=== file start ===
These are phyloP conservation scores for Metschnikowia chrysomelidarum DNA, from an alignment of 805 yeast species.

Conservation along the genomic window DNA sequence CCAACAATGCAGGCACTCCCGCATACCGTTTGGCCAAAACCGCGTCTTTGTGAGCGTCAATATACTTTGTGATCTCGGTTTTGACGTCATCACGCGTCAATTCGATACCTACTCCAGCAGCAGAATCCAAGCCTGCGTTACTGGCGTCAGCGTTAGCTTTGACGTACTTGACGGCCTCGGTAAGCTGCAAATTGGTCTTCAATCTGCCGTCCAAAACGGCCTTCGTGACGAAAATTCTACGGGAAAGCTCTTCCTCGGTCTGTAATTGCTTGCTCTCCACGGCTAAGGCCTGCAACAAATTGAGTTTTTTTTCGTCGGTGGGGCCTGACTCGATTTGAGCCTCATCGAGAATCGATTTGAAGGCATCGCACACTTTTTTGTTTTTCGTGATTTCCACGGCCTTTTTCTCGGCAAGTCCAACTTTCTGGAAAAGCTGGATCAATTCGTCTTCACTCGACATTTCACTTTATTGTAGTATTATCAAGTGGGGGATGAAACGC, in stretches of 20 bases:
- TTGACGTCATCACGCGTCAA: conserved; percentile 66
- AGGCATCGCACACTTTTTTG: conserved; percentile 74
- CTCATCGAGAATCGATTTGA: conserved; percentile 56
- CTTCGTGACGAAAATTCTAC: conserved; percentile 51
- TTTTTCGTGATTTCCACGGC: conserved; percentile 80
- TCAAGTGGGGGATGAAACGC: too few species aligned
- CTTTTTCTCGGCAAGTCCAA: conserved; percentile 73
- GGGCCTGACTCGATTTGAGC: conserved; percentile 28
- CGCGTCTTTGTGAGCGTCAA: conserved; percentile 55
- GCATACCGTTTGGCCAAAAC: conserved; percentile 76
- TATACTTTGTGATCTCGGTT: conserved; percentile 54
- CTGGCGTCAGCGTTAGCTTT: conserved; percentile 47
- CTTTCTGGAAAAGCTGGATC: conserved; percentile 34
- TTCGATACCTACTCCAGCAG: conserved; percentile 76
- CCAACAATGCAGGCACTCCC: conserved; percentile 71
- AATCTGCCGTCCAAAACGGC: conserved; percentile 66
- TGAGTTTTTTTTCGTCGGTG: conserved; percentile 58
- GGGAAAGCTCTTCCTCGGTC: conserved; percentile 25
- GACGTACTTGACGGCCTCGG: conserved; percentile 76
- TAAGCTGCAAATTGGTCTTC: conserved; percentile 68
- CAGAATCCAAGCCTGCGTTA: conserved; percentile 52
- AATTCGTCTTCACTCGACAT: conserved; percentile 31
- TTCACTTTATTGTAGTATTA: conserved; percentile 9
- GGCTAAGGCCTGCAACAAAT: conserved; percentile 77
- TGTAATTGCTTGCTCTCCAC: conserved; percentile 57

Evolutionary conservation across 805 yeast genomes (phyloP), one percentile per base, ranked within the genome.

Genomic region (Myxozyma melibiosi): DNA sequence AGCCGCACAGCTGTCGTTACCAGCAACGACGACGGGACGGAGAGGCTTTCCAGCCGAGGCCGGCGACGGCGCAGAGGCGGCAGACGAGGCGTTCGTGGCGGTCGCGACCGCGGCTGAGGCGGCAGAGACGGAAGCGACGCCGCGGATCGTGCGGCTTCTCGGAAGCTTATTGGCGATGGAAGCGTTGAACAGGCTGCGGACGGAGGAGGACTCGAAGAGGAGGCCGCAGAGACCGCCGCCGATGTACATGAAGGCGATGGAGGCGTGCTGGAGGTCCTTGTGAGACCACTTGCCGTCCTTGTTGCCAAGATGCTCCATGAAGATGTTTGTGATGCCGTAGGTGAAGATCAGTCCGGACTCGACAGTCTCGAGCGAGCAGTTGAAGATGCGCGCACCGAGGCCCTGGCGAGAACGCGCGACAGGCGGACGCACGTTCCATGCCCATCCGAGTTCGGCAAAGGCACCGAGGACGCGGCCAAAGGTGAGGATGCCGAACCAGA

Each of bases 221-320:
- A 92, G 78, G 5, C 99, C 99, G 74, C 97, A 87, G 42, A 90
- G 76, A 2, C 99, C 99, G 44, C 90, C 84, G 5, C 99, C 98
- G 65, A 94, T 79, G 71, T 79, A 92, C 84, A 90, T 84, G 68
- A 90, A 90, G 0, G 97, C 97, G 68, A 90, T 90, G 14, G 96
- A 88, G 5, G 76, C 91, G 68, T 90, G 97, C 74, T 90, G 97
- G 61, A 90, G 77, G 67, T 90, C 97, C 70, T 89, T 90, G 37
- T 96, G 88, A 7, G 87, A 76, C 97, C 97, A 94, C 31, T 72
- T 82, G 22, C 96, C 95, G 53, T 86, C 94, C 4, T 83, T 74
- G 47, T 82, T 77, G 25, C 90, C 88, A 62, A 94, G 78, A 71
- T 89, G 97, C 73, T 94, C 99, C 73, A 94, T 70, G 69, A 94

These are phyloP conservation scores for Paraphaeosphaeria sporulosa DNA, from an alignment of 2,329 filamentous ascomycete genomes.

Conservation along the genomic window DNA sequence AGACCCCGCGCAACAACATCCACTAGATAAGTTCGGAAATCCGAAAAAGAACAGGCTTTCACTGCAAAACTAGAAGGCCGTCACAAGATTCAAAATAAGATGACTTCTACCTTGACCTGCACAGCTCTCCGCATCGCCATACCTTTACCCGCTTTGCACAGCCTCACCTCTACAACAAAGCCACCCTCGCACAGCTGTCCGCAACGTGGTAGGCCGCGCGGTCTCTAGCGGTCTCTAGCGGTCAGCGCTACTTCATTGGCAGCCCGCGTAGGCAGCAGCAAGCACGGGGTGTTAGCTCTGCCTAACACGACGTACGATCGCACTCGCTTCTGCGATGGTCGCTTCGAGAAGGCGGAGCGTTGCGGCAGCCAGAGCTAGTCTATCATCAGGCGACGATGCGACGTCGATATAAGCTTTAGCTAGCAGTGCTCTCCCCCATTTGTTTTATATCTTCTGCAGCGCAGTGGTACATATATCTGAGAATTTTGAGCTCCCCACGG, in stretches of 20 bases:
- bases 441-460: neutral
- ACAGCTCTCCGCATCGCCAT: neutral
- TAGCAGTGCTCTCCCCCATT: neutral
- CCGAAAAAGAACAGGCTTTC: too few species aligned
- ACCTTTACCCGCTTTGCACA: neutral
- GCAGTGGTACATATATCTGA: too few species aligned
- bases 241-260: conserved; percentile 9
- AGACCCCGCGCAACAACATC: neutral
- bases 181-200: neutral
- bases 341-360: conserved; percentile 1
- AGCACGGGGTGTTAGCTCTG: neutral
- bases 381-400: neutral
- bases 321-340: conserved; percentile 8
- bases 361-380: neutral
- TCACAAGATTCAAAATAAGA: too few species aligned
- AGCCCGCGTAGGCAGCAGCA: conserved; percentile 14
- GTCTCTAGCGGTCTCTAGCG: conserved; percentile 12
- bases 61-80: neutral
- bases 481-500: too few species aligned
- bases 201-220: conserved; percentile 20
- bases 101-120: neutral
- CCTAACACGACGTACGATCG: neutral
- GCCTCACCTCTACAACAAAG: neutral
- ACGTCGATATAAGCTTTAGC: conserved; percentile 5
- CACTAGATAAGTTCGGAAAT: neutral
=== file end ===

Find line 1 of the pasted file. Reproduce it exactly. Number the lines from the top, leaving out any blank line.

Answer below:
These are phyloP conservation scores for Metschnikowia chrysomelidarum DNA, from an alignment of 805 yeast species.